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But "all is always now," announce the Quartets. 

And this was prefigured too: 

"Who is the third who walks always beside you?
When I count, there are only you and I together
But when I look ahead up the white road
There is always another one walking beside you
Gliding wrapt in a brown mantle, hooded
I do not know whether a man or a woman
—But who is that on the other side of you?" 

The joy of Easter lingers in the air. 

CR 


On Sunday, April 10, 2016, Chanan Mittal <[log in to unmask]> wrote:
"O City city, I can sometimes hear
Beside a public bar in Lower Thames Street,
The pleasant whining of a mandoline
And a clatter and a chatter from within
Where fishmen lounge at noon: where the walls
Of Magnus Martyr hold
Inexplicable splendour of Ionian white and gold."

CR 

On Sunday, April 10, 2016, Chanan Mittal <[log in to unmask]');" target="_blank">[log in to unmask]> wrote:
"In this decayed hole among the mountains
In the faint moonlight, the grass is singing
Over the tumbled graves, about the chapel
There is the empty chapel, only the wind’s home.
It has no windows, and the door swings,
Dry bones can harm no one.
Only a cock stood on the rooftree
Co co rico co co rico
In a flash of lightning. Then a damp gust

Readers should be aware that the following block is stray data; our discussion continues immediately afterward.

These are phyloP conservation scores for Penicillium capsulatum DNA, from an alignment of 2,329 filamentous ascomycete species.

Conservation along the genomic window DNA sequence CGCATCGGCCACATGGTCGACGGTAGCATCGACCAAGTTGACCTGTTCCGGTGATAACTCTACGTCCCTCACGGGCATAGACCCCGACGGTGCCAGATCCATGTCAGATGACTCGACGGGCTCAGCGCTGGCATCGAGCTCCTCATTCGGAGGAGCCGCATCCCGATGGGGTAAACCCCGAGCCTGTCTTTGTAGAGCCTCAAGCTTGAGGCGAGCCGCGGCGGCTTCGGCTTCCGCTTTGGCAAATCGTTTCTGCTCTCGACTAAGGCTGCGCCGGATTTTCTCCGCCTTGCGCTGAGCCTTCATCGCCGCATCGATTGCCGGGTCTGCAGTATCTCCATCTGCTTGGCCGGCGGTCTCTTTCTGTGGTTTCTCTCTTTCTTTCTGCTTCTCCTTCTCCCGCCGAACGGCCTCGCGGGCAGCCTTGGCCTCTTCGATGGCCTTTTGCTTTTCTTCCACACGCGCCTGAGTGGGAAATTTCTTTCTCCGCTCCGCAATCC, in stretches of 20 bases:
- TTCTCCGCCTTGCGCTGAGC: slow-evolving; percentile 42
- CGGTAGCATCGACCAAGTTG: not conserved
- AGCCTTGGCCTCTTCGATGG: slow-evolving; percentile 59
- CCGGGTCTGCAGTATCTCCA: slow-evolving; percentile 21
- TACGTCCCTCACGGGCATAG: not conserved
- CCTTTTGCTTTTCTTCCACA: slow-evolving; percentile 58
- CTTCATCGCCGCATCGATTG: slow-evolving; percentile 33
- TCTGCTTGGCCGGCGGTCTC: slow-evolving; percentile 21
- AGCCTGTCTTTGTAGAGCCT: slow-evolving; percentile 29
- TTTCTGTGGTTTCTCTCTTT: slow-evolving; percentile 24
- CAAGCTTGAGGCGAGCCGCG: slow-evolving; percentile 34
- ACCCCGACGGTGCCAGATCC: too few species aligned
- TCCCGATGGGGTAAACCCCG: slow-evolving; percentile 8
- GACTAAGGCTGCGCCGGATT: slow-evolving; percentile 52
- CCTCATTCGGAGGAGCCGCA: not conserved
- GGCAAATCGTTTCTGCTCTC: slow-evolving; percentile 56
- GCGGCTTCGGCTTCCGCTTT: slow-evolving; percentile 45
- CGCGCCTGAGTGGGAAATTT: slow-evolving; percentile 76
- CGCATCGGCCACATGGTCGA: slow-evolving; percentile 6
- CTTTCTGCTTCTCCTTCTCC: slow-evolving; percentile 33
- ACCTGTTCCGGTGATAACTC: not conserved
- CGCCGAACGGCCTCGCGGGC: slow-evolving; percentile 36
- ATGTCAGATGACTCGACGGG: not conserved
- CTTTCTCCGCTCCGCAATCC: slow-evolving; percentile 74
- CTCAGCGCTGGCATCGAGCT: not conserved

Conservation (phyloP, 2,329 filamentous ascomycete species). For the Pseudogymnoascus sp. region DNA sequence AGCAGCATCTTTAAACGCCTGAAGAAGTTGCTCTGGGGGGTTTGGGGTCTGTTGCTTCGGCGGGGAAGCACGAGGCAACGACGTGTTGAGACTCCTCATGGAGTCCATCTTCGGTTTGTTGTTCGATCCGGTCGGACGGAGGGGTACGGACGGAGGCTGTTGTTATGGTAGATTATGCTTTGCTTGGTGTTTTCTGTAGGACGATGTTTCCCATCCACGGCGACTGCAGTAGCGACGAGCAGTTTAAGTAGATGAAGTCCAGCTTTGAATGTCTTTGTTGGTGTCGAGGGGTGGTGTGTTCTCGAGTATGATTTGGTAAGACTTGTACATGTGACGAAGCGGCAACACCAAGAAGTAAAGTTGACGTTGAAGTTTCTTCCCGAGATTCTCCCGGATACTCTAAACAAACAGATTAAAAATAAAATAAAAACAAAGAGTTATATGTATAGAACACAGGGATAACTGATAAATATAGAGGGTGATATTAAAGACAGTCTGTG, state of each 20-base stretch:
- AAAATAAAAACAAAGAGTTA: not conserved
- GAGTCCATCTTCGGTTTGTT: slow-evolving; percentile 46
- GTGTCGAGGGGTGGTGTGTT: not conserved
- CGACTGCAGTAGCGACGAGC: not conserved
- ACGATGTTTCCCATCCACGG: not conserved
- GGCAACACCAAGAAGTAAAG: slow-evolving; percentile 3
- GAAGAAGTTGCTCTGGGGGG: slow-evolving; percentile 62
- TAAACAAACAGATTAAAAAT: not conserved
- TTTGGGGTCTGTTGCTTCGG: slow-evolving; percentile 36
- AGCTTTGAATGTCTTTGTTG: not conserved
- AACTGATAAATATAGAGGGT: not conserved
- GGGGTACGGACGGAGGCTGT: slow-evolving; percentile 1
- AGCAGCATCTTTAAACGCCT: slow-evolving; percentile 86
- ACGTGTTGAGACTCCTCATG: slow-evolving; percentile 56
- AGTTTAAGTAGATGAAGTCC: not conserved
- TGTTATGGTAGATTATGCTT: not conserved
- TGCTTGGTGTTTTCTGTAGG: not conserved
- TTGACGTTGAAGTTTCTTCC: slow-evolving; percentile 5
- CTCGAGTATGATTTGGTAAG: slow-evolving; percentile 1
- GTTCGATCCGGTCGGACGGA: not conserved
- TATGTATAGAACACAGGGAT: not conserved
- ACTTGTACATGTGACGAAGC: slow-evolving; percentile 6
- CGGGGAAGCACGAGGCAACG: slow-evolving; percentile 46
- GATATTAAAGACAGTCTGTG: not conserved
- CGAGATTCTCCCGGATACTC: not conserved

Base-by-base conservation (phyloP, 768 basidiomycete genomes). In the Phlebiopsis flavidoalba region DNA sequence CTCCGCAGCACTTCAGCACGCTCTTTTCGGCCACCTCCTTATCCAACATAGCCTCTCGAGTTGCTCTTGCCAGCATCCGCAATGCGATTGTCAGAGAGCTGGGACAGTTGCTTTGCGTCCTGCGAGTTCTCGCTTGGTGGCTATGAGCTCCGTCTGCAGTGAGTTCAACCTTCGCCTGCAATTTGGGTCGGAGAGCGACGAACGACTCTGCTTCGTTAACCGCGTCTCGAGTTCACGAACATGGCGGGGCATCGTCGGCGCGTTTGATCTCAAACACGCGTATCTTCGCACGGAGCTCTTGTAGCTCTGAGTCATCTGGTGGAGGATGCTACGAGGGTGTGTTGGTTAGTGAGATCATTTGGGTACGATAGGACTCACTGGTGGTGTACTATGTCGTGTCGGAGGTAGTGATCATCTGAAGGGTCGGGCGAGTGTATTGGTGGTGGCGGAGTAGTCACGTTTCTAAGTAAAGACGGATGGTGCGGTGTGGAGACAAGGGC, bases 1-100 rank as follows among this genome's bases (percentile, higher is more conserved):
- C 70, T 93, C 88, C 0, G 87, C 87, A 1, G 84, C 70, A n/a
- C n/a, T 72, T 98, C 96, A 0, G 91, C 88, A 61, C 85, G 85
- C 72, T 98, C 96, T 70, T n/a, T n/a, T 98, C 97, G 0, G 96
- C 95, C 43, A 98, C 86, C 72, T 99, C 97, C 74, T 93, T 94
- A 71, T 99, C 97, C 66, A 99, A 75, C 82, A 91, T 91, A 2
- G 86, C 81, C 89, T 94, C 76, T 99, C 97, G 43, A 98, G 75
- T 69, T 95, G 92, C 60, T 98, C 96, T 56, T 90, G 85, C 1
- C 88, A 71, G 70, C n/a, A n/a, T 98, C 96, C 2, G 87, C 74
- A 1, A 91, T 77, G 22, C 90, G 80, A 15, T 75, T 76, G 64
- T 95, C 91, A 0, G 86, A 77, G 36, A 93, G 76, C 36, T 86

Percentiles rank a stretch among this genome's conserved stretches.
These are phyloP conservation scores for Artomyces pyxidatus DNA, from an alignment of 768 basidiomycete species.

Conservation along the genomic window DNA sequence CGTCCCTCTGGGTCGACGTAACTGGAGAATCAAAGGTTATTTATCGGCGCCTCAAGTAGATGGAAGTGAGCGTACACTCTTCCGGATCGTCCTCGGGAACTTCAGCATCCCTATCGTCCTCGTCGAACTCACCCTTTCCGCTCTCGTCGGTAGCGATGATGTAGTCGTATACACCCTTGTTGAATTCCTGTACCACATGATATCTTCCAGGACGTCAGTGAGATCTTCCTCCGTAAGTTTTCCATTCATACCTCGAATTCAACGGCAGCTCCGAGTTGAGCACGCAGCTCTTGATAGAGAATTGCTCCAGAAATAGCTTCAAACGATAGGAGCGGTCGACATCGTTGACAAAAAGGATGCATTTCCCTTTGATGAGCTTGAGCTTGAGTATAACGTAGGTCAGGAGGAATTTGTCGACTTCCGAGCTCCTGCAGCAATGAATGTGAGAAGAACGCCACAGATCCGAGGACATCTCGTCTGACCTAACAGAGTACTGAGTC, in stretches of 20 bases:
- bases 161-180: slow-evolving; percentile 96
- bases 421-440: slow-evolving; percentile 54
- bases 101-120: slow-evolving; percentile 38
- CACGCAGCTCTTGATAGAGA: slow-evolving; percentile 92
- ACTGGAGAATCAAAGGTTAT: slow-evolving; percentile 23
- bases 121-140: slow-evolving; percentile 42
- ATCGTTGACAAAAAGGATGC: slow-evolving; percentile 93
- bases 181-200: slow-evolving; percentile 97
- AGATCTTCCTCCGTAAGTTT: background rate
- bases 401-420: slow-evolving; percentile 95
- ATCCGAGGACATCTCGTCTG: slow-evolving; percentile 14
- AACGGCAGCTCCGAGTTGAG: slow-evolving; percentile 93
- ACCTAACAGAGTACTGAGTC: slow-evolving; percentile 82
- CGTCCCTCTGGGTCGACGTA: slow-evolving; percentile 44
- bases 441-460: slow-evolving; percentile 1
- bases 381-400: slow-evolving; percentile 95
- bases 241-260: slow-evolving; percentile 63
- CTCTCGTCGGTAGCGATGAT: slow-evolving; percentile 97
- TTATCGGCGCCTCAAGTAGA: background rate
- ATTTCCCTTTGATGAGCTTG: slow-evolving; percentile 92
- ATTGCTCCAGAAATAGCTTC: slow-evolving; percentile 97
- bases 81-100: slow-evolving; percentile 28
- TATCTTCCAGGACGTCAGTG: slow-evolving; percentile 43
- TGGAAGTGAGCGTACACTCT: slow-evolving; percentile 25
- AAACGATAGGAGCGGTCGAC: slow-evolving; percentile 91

Bringing rain"

CR  

On Sunday, April 10, 2016, Chanan Mittal <[log in to unmask]> wrote:
Memory, you have the key. 
Indeed. 
CR 

On Sunday, April 10, 2016, Chanan Mittal <[log in to unmask]> wrote:
"April is the cruelest month, breeding
lilacs out of the dead land, mixing
memory and desire, stirring
dull roots with spring rain."

("He who was living is now dead") 

And vis-a-vis "spring rain" the memory and desire of another April: 

"WHAN that Aprille with his shoures soote 
The droghte of Marche hath perced to the roote,
And bathed every veyne in swich licour,
Of which vertu engendred is the flour;
Whan Zephirus eek with his swete breeth       
Inspired hath in every holt and heeth
The tendre croppes, and the yonge sonne
Hath in the Ram his halfe cours y-ronne, 
And smale fowles maken melodye,
That slepen al the night with open ye,        
(So priketh hem nature in hir corages: 
Than longen folk to goon on pilgrimages,
And palmers for to seken straunge strondes, 
To ferne halwes, couthe in sondry londes;
And specially, from every shires ende        
Of Engelond, to Caunterbury they wende,
The holy blisful martir for to seke,
That hem hath holpen, whan that they were seke."

Well a thought that has prefigured many a time vis-a-vis the opening lines of 'The Waste Land.'

CR